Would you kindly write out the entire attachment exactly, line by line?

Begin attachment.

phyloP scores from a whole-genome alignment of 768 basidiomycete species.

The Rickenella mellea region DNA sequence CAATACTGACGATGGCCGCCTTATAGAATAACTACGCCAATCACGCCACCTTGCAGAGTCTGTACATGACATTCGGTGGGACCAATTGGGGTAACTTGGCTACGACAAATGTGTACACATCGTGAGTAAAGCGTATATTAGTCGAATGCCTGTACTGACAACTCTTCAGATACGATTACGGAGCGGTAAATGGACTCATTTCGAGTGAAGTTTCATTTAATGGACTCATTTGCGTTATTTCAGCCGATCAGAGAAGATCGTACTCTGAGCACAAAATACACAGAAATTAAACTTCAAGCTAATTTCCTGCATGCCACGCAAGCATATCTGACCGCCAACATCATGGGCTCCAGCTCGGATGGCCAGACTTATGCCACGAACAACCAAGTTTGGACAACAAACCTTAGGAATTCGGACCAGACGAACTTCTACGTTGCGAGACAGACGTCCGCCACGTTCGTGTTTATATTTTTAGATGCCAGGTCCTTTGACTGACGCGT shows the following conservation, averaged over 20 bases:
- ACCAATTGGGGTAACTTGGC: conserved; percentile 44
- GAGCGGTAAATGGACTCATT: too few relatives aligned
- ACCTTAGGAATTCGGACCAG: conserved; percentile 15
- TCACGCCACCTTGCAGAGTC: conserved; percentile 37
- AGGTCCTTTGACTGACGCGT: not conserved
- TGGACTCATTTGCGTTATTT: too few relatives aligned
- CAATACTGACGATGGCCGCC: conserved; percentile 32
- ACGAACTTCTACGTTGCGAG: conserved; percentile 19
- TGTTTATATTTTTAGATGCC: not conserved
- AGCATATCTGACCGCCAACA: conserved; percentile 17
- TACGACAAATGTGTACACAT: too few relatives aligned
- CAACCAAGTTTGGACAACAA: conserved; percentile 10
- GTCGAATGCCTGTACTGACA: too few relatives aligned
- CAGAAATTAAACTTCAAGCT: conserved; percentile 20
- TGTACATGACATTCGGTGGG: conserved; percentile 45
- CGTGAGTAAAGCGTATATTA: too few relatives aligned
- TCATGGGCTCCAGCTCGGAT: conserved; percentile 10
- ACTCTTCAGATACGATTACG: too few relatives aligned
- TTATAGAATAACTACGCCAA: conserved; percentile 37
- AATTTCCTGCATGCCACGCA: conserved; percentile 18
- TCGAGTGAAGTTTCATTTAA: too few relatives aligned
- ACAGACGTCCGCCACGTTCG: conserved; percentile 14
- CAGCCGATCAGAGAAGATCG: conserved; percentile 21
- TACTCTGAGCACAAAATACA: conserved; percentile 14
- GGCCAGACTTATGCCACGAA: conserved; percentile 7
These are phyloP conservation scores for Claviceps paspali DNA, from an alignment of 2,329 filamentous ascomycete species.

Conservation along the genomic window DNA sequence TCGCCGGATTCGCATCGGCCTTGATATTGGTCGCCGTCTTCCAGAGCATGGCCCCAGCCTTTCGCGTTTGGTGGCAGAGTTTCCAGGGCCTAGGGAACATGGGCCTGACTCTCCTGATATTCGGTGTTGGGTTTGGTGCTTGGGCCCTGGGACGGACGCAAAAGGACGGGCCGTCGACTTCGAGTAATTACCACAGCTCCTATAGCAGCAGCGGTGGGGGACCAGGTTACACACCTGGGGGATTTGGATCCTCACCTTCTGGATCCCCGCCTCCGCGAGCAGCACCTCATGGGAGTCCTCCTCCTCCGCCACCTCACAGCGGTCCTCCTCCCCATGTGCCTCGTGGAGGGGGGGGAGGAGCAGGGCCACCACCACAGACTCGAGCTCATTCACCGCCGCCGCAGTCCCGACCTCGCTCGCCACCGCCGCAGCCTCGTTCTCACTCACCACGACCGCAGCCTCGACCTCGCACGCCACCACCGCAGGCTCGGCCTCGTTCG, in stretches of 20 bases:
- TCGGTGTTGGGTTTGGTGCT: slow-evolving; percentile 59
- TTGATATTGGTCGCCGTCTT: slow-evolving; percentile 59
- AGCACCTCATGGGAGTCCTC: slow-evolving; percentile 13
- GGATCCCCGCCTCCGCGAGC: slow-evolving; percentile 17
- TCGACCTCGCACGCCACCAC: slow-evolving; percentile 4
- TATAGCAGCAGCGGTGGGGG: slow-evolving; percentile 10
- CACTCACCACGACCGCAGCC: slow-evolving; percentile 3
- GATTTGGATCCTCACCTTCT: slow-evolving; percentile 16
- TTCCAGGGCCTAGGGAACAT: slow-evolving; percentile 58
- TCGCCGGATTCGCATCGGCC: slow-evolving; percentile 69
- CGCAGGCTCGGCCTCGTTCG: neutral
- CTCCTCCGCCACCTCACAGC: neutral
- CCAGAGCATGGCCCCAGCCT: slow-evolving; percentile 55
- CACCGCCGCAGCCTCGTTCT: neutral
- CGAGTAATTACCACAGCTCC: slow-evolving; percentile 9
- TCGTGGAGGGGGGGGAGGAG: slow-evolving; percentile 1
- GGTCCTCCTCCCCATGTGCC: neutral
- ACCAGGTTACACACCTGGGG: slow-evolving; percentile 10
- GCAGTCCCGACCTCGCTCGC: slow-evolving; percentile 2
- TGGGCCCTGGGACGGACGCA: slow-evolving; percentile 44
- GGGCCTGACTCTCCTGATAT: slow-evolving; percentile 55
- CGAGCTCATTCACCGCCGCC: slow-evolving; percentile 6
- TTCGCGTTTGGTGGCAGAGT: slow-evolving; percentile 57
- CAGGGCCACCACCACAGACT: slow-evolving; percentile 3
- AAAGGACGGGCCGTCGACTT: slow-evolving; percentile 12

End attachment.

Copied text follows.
phyloP scores from a whole-genome alignment of 768 basidiomycete species.

The Rickenella mellea region DNA sequence CAATACTGACGATGGCCGCCTTATAGAATAACTACGCCAATCACGCCACCTTGCAGAGTCTGTACATGACATTCGGTGGGACCAATTGGGGTAACTTGGCTACGACAAATGTGTACACATCGTGAGTAAAGCGTATATTAGTCGAATGCCTGTACTGACAACTCTTCAGATACGATTACGGAGCGGTAAATGGACTCATTTCGAGTGAAGTTTCATTTAATGGACTCATTTGCGTTATTTCAGCCGATCAGAGAAGATCGTACTCTGAGCACAAAATACACAGAAATTAAACTTCAAGCTAATTTCCTGCATGCCACGCAAGCATATCTGACCGCCAACATCATGGGCTCCAGCTCGGATGGCCAGACTTATGCCACGAACAACCAAGTTTGGACAACAAACCTTAGGAATTCGGACCAGACGAACTTCTACGTTGCGAGACAGACGTCCGCCACGTTCGTGTTTATATTTTTAGATGCCAGGTCCTTTGACTGACGCGT shows the following conservation, averaged over 20 bases:
- ACCAATTGGGGTAACTTGGC: conserved; percentile 44
- GAGCGGTAAATGGACTCATT: too few relatives aligned
- ACCTTAGGAATTCGGACCAG: conserved; percentile 15
- TCACGCCACCTTGCAGAGTC: conserved; percentile 37
- AGGTCCTTTGACTGACGCGT: not conserved
- TGGACTCATTTGCGTTATTT: too few relatives aligned
- CAATACTGACGATGGCCGCC: conserved; percentile 32
- ACGAACTTCTACGTTGCGAG: conserved; percentile 19
- TGTTTATATTTTTAGATGCC: not conserved
- AGCATATCTGACCGCCAACA: conserved; percentile 17
- TACGACAAATGTGTACACAT: too few relatives aligned
- CAACCAAGTTTGGACAACAA: conserved; percentile 10
- GTCGAATGCCTGTACTGACA: too few relatives aligned
- CAGAAATTAAACTTCAAGCT: conserved; percentile 20
- TGTACATGACATTCGGTGGG: conserved; percentile 45
- CGTGAGTAAAGCGTATATTA: too few relatives aligned
- TCATGGGCTCCAGCTCGGAT: conserved; percentile 10
- ACTCTTCAGATACGATTACG: too few relatives aligned
- TTATAGAATAACTACGCCAA: conserved; percentile 37
- AATTTCCTGCATGCCACGCA: conserved; percentile 18
- TCGAGTGAAGTTTCATTTAA: too few relatives aligned
- ACAGACGTCCGCCACGTTCG: conserved; percentile 14
- CAGCCGATCAGAGAAGATCG: conserved; percentile 21
- TACTCTGAGCACAAAATACA: conserved; percentile 14
- GGCCAGACTTATGCCACGAA: conserved; percentile 7
These are phyloP conservation scores for Claviceps paspali DNA, from an alignment of 2,329 filamentous ascomycete species.

Conservation along the genomic window DNA sequence TCGCCGGATTCGCATCGGCCTTGATATTGGTCGCCGTCTTCCAGAGCATGGCCCCAGCCTTTCGCGTTTGGTGGCAGAGTTTCCAGGGCCTAGGGAACATGGGCCTGACTCTCCTGATATTCGGTGTTGGGTTTGGTGCTTGGGCCCTGGGACGGACGCAAAAGGACGGGCCGTCGACTTCGAGTAATTACCACAGCTCCTATAGCAGCAGCGGTGGGGGACCAGGTTACACACCTGGGGGATTTGGATCCTCACCTTCTGGATCCCCGCCTCCGCGAGCAGCACCTCATGGGAGTCCTCCTCCTCCGCCACCTCACAGCGGTCCTCCTCCCCATGTGCCTCGTGGAGGGGGGGGAGGAGCAGGGCCACCACCACAGACTCGAGCTCATTCACCGCCGCCGCAGTCCCGACCTCGCTCGCCACCGCCGCAGCCTCGTTCTCACTCACCACGACCGCAGCCTCGACCTCGCACGCCACCACCGCAGGCTCGGCCTCGTTCG, in stretches of 20 bases:
- TCGGTGTTGGGTTTGGTGCT: slow-evolving; percentile 59
- TTGATATTGGTCGCCGTCTT: slow-evolving; percentile 59
- AGCACCTCATGGGAGTCCTC: slow-evolving; percentile 13
- GGATCCCCGCCTCCGCGAGC: slow-evolving; percentile 17
- TCGACCTCGCACGCCACCAC: slow-evolving; percentile 4
- TATAGCAGCAGCGGTGGGGG: slow-evolving; percentile 10
- CACTCACCACGACCGCAGCC: slow-evolving; percentile 3
- GATTTGGATCCTCACCTTCT: slow-evolving; percentile 16
- TTCCAGGGCCTAGGGAACAT: slow-evolving; percentile 58
- TCGCCGGATTCGCATCGGCC: slow-evolving; percentile 69
- CGCAGGCTCGGCCTCGTTCG: neutral
- CTCCTCCGCCACCTCACAGC: neutral
- CCAGAGCATGGCCCCAGCCT: slow-evolving; percentile 55
- CACCGCCGCAGCCTCGTTCT: neutral
- CGAGTAATTACCACAGCTCC: slow-evolving; percentile 9
- TCGTGGAGGGGGGGGAGGAG: slow-evolving; percentile 1
- GGTCCTCCTCCCCATGTGCC: neutral
- ACCAGGTTACACACCTGGGG: slow-evolving; percentile 10
- GCAGTCCCGACCTCGCTCGC: slow-evolving; percentile 2
- TGGGCCCTGGGACGGACGCA: slow-evolving; percentile 44
- GGGCCTGACTCTCCTGATAT: slow-evolving; percentile 55
- CGAGCTCATTCACCGCCGCC: slow-evolving; percentile 6
- TTCGCGTTTGGTGGCAGAGT: slow-evolving; percentile 57
- CAGGGCCACCACCACAGACT: slow-evolving; percentile 3
- AAAGGACGGGCCGTCGACTT: slow-evolving; percentile 12